Indeed, neither do I with respect to 30 year old Rachel Peavoy, mother of 2, who died of hypothermia in a country that a few years ago was considered one of the richest and to have one of the best standards of living in the world.

(Georgia Lee, by Tom Waits.
Video by TraeCH on YouTube)

Monday, January 24, 2011

Thoughts on Paternity

On page 12 of the Sunday Times in Ireland on the 23rd January, 2011, there was an article about paternity leave in Ireland. I was quoted in this article, and I must say every word that was quoted was indeed something I said.

However, not every word I said was included. This is not to claim that my opinion was twisted in any way. I imagine the fact is, much of what I said was rambling; being interviewed at c. 530 on a Thursday, at the end of a very busy week and particularly a day that found me drinking coffee constantly. My hands were shaking, I felt under some pressure to 'perform', not only on my behalf, but also for dad.ie (for whom I write a blog about my experiences as a father), who had organised the interview.  In short, a lot of what I said was perhaps poorly phrased, confused or just couldn't make the cut if there is a word count to which one must work.  However, because some people have asked about some of the things I was quoted as saying, I want to lay out my position here.

The truth is, it is very easy to have strong opinions on paternity leave in Ireland - both pro and con. It is much harder to hold - and indeed explain - that you can see both sides of the argument. To try and discuss paternity is impossible without a mass change of attitudes and opinions is much more difficult again. I will often be accused of 'sitting on the fence', because the certainty-lust of others demand you take a side and fight it to win it. Not all these things are competitions or races. Quite often, the questions that face us in life are qualitative: there can be no "win"; so how do we come about creating a situation where the best possible outcome for competing sides can be achieved?

Very quickly, the points I would make in relation to paternity leave and rights in Ireland are:

  1. I was very lucky when M was born, as the guys I was working for at the time allowed me to take 2 weeks holidays (paid), starting from whenever M was born. This was taken out of my regular holiday leave. I know of at least 2 other people where this was not the case; where they took their leave based on the day their partner was due to give birth. If their partners went 'over', that was tough luck. And so it was for one, whose child was born on a Thursday; they had to return to work the next Monday.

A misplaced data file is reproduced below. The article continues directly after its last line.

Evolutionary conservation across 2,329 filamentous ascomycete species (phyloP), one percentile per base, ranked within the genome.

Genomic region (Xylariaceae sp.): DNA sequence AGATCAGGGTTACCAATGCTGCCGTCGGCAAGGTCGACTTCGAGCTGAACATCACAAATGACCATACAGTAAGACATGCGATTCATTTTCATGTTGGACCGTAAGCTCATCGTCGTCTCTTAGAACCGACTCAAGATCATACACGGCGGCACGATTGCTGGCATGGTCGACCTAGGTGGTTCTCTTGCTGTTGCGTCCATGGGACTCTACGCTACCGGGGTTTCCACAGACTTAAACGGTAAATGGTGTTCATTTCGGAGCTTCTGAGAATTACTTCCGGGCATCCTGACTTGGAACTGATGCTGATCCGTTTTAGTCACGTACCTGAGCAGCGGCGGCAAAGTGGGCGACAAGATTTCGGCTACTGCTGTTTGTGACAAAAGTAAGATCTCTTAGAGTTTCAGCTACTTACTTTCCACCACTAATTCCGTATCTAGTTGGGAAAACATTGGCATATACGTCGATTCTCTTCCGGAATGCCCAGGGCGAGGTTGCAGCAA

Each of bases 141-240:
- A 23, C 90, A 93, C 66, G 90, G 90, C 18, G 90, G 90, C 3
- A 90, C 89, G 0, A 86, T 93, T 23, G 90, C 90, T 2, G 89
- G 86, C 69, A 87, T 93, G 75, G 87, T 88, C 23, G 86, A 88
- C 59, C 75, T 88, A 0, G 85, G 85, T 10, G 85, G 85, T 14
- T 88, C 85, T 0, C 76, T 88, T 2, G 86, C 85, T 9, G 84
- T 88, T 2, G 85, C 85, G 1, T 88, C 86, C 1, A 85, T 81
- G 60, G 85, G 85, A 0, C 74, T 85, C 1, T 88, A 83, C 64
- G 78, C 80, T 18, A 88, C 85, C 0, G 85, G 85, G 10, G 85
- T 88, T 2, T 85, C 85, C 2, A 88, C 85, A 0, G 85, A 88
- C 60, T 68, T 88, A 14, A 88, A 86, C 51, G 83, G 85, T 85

2. This (as pointed out in the ST article) does have an affect on you as a father. You want to spend time with your newborn, and these days, this is nothing to be ashamed of. In years past, the opinion was you should spend time with your children, but whether you should want to was beyond anyone's imagination.
  3. The other point (which did make it to the article) was that being at home for a good 2 weeks after birth helped me to better understand just how manic my wife's days were.  There is a lot of stress after a child is born (not just financial - after your first, I had an existential ping, reminding me of my adolescent searching to understand what it was all about; there is also the logistics of a child in the house, how normal household tasks are performed; and also (for us anyway), stronger organisation of our time was required to make sure we met all our feeding, nappy, bedtime requirements); so any kind of understanding between the parents/guardians of any infant helps to short circuit any major incidents that might arise as a result of this stress.
  4. I then pointed out that society has developed. Mothers are no longer expected to be purely domestic entities.  It is well known and accepted that women can earn their own money and take care of themselves. Of course, in a family situation, you all take care of each other. However, I think for fathers the role has not moved on. The father's role is still considered to be primarily material: to provide the financial/economic resources required to run the household. This is not to shy from one's financial responsibilities: it is to point out that fathers' generally want to be recognised as carers of their children, and they are often not. This is the case with paternity rights where parents are unmarried; but it is also not the case when people think about a childs needs in the immediate post natal period. Who should be there to care for the child? Just the mother. This opinion does both parents a disservice.